Which side is the front?
No, this is not a silly question. It goes to the mindset of the person creating the postcard. And it will impact your response.
Ask most people and they will say that the “front” is the side opposite the address block. The address block is the business side of the postcard, they will tell you. And that leaves the other side (I call it the message side) for the creative.
Seems logical, right?
But should the message side really be considered the front?
Isn’t the address side more likely to be seen by your target audience – if only because the recipient has to look at that side to see who it’s addressed to (sorry, to whom it’s addressed)?
So what’s the answer?
Simple, don’t assume that one side is more important than the other – that one side is the front and other is the back.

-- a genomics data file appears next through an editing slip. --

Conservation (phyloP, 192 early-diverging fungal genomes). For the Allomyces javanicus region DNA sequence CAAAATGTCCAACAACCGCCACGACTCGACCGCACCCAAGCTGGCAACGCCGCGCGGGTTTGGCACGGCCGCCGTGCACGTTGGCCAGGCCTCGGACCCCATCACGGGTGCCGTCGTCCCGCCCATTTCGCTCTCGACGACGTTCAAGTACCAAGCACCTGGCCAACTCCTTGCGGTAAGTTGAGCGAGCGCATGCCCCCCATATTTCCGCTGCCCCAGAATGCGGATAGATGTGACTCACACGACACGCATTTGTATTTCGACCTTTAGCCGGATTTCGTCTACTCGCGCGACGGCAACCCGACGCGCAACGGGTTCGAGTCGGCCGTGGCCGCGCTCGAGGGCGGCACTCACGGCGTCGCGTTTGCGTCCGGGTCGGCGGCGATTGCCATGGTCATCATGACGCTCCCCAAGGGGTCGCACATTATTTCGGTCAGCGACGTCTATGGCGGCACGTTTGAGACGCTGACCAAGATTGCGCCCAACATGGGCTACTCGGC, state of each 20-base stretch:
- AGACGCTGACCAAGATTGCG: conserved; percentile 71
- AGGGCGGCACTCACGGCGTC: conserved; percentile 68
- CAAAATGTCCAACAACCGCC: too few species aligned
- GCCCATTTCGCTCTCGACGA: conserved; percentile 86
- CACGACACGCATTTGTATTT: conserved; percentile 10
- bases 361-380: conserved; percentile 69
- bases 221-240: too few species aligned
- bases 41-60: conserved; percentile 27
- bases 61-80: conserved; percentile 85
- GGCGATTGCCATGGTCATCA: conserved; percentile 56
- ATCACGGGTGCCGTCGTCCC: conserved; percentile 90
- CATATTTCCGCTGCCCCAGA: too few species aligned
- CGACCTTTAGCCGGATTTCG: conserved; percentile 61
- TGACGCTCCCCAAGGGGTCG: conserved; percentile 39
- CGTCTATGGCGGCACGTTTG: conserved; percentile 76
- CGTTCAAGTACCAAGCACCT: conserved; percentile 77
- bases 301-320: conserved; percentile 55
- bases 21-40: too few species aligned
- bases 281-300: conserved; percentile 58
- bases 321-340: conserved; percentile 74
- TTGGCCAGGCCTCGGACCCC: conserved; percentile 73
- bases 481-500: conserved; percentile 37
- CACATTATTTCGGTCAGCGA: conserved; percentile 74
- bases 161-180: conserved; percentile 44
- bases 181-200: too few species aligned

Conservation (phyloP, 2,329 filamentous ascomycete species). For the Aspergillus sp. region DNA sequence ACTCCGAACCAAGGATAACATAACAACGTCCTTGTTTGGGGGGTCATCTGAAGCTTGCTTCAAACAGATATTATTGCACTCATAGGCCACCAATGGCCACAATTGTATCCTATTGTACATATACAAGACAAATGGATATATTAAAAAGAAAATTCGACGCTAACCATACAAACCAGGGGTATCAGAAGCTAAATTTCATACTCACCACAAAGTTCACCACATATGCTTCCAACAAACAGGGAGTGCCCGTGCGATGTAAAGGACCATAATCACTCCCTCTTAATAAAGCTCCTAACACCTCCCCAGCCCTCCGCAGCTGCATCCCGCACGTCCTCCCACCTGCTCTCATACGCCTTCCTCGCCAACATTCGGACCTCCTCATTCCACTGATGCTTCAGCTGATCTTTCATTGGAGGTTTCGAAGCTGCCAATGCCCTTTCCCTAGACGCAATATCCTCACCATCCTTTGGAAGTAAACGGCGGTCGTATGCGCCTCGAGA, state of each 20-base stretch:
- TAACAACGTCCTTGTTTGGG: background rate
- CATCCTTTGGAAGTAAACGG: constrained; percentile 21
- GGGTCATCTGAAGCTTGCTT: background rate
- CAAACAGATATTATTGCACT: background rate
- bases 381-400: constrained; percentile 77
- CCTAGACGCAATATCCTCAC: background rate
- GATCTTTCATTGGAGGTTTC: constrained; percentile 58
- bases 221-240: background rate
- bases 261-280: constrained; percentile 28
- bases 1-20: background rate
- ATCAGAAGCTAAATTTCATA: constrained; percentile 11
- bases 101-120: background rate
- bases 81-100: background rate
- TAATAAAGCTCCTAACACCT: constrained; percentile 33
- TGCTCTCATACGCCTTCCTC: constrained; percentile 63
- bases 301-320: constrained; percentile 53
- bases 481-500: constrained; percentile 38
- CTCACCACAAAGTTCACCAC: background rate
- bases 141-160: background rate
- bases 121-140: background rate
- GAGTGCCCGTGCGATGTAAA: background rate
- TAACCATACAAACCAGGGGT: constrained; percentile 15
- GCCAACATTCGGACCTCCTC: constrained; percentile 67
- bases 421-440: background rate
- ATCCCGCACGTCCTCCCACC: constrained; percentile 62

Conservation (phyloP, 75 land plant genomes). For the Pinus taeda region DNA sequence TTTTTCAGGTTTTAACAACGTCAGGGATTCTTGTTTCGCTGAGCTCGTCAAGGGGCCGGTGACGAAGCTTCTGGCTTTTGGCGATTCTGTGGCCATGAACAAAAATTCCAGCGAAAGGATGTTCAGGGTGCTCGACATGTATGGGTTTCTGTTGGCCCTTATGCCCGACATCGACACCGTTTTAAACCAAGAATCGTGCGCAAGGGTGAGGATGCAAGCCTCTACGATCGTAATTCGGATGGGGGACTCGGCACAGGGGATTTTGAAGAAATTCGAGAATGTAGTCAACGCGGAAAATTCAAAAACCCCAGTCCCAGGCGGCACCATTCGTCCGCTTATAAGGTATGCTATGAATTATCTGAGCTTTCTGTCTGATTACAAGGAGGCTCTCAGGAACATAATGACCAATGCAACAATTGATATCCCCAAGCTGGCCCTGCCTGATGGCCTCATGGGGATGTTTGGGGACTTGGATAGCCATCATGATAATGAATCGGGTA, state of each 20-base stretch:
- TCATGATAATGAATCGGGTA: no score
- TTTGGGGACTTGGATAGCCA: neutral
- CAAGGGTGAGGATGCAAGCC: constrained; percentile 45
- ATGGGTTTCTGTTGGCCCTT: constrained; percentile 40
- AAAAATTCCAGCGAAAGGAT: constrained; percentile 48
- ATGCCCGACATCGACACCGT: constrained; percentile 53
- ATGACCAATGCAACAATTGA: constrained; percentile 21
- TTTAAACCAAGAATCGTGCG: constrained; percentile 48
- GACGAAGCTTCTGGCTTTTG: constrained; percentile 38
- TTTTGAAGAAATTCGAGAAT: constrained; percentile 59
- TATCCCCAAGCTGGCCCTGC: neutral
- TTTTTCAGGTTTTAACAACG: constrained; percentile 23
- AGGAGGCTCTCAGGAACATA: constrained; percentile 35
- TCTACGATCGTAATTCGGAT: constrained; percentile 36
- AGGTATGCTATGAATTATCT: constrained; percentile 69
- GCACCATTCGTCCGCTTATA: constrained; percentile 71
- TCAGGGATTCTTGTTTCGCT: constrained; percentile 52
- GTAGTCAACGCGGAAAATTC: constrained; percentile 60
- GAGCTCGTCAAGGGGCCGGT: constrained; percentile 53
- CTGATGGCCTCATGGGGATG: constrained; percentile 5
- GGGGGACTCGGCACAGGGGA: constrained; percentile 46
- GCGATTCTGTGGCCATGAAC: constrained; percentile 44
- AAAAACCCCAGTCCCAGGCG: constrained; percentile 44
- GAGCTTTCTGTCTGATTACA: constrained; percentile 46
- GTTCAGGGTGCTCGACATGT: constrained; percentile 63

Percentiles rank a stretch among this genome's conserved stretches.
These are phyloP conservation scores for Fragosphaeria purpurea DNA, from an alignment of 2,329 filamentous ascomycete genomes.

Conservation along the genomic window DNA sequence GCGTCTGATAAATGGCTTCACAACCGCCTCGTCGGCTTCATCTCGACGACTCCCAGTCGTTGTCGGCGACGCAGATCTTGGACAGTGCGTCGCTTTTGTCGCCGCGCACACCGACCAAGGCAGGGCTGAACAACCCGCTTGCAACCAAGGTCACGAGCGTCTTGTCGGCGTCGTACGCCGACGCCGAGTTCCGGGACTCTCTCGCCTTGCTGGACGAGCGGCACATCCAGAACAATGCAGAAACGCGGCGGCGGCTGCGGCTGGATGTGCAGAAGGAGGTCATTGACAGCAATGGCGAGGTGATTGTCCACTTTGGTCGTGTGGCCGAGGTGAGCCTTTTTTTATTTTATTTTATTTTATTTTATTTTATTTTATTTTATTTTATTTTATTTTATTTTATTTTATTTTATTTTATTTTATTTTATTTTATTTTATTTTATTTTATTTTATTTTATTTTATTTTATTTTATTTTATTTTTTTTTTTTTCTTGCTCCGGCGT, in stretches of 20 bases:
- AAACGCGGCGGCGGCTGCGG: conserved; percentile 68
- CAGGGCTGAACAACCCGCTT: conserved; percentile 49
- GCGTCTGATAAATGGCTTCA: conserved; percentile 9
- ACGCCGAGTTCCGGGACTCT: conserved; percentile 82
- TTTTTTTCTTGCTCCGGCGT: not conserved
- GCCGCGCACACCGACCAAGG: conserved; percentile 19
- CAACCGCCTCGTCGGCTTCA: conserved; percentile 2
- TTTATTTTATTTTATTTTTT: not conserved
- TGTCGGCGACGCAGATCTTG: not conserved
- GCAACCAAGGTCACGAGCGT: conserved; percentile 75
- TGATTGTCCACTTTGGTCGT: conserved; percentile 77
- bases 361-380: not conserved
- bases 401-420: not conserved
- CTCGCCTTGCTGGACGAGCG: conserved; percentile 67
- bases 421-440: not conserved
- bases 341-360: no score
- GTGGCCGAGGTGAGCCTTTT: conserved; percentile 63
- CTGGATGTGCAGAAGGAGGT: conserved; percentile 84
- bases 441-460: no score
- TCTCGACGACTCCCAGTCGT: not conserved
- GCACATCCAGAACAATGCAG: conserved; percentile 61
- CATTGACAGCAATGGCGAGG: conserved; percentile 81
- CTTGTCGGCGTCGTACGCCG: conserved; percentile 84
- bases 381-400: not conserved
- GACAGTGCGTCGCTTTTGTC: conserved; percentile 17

They are both important – equally important – because you never know which side will be UP when it lands on the desk or kitchen table.
To be sure, you have less space to work with on your address side – which may present some creative limitations – but that’s no reason to ignore it for selling and communicating.
My guiding principle
My approach to postcard writing and design is to put the same message on both sides. I know what you’re thinking: “that seems repetitive.” Yes, it is – because I know that many people will never see both sides of the postcard. Very few people ever read the whole thing.
You may want to design the two sides differently – you will need to because you have different space available.
Each side might have a different secondary selling point or photo just for variety.
But both sides must have your main selling point and, above all, a strong promotion of the offer.
Make sure everyone sees your offer – no matter which side shows up on top.